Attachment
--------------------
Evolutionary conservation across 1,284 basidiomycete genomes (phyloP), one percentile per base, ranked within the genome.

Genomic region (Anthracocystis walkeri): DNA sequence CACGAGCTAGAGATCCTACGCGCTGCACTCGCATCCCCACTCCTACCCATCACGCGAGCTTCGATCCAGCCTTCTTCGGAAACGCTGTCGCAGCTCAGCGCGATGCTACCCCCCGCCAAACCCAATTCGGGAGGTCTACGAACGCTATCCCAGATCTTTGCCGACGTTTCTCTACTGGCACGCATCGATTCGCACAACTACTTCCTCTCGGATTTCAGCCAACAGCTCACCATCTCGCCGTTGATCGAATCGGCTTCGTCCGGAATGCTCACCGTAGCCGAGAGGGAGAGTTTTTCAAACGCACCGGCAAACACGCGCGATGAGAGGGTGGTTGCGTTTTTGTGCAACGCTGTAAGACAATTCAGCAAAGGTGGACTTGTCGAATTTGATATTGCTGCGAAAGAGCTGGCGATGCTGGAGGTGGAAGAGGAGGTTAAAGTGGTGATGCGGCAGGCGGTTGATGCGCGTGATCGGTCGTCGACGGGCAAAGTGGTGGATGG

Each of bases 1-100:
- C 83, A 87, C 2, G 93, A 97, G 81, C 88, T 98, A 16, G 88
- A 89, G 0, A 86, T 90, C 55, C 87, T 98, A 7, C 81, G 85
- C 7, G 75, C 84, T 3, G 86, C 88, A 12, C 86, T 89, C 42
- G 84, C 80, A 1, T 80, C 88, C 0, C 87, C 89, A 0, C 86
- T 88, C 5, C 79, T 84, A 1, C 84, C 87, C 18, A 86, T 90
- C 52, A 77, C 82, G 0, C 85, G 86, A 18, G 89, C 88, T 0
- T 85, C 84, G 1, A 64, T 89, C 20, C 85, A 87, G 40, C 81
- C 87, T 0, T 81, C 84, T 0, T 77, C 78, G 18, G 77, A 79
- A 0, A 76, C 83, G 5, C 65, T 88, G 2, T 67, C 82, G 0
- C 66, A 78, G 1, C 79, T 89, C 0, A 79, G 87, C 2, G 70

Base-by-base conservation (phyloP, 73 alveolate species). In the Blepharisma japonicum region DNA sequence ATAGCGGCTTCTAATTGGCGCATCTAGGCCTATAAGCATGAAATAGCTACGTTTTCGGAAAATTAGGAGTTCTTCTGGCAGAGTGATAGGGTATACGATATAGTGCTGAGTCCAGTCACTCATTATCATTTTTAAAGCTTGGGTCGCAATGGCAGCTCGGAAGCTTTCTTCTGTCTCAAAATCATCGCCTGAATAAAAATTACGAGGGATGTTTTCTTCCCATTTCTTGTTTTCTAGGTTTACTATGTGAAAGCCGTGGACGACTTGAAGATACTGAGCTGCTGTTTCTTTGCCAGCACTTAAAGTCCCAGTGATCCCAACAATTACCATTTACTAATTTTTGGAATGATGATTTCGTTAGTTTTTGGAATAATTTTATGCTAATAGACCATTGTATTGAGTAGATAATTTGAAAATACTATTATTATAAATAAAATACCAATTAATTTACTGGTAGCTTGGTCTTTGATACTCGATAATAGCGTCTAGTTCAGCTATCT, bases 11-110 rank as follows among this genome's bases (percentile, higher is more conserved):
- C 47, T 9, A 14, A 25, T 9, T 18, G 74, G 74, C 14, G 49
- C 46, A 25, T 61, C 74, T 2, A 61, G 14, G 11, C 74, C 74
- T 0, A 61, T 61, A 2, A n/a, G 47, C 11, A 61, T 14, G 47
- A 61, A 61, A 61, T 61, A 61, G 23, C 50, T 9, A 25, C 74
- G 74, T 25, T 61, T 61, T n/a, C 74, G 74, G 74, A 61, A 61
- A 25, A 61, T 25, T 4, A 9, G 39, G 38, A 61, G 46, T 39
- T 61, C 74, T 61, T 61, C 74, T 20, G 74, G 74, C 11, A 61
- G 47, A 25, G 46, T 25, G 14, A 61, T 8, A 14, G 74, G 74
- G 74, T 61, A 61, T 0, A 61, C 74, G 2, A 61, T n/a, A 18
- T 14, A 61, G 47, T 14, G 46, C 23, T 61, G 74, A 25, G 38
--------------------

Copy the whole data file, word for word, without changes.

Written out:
Evolutionary conservation across 1,284 basidiomycete genomes (phyloP), one percentile per base, ranked within the genome.

Genomic region (Anthracocystis walkeri): DNA sequence CACGAGCTAGAGATCCTACGCGCTGCACTCGCATCCCCACTCCTACCCATCACGCGAGCTTCGATCCAGCCTTCTTCGGAAACGCTGTCGCAGCTCAGCGCGATGCTACCCCCCGCCAAACCCAATTCGGGAGGTCTACGAACGCTATCCCAGATCTTTGCCGACGTTTCTCTACTGGCACGCATCGATTCGCACAACTACTTCCTCTCGGATTTCAGCCAACAGCTCACCATCTCGCCGTTGATCGAATCGGCTTCGTCCGGAATGCTCACCGTAGCCGAGAGGGAGAGTTTTTCAAACGCACCGGCAAACACGCGCGATGAGAGGGTGGTTGCGTTTTTGTGCAACGCTGTAAGACAATTCAGCAAAGGTGGACTTGTCGAATTTGATATTGCTGCGAAAGAGCTGGCGATGCTGGAGGTGGAAGAGGAGGTTAAAGTGGTGATGCGGCAGGCGGTTGATGCGCGTGATCGGTCGTCGACGGGCAAAGTGGTGGATGG

Each of bases 1-100:
- C 83, A 87, C 2, G 93, A 97, G 81, C 88, T 98, A 16, G 88
- A 89, G 0, A 86, T 90, C 55, C 87, T 98, A 7, C 81, G 85
- C 7, G 75, C 84, T 3, G 86, C 88, A 12, C 86, T 89, C 42
- G 84, C 80, A 1, T 80, C 88, C 0, C 87, C 89, A 0, C 86
- T 88, C 5, C 79, T 84, A 1, C 84, C 87, C 18, A 86, T 90
- C 52, A 77, C 82, G 0, C 85, G 86, A 18, G 89, C 88, T 0
- T 85, C 84, G 1, A 64, T 89, C 20, C 85, A 87, G 40, C 81
- C 87, T 0, T 81, C 84, T 0, T 77, C 78, G 18, G 77, A 79
- A 0, A 76, C 83, G 5, C 65, T 88, G 2, T 67, C 82, G 0
- C 66, A 78, G 1, C 79, T 89, C 0, A 79, G 87, C 2, G 70

Base-by-base conservation (phyloP, 73 alveolate species). In the Blepharisma japonicum region DNA sequence ATAGCGGCTTCTAATTGGCGCATCTAGGCCTATAAGCATGAAATAGCTACGTTTTCGGAAAATTAGGAGTTCTTCTGGCAGAGTGATAGGGTATACGATATAGTGCTGAGTCCAGTCACTCATTATCATTTTTAAAGCTTGGGTCGCAATGGCAGCTCGGAAGCTTTCTTCTGTCTCAAAATCATCGCCTGAATAAAAATTACGAGGGATGTTTTCTTCCCATTTCTTGTTTTCTAGGTTTACTATGTGAAAGCCGTGGACGACTTGAAGATACTGAGCTGCTGTTTCTTTGCCAGCACTTAAAGTCCCAGTGATCCCAACAATTACCATTTACTAATTTTTGGAATGATGATTTCGTTAGTTTTTGGAATAATTTTATGCTAATAGACCATTGTATTGAGTAGATAATTTGAAAATACTATTATTATAAATAAAATACCAATTAATTTACTGGTAGCTTGGTCTTTGATACTCGATAATAGCGTCTAGTTCAGCTATCT, bases 11-110 rank as follows among this genome's bases (percentile, higher is more conserved):
- C 47, T 9, A 14, A 25, T 9, T 18, G 74, G 74, C 14, G 49
- C 46, A 25, T 61, C 74, T 2, A 61, G 14, G 11, C 74, C 74
- T 0, A 61, T 61, A 2, A n/a, G 47, C 11, A 61, T 14, G 47
- A 61, A 61, A 61, T 61, A 61, G 23, C 50, T 9, A 25, C 74
- G 74, T 25, T 61, T 61, T n/a, C 74, G 74, G 74, A 61, A 61
- A 25, A 61, T 25, T 4, A 9, G 39, G 38, A 61, G 46, T 39
- T 61, C 74, T 61, T 61, C 74, T 20, G 74, G 74, C 11, A 61
- G 47, A 25, G 46, T 25, G 14, A 61, T 8, A 14, G 74, G 74
- G 74, T 61, A 61, T 0, A 61, C 74, G 2, A 61, T n/a, A 18
- T 14, A 61, G 47, T 14, G 46, C 23, T 61, G 74, A 25, G 38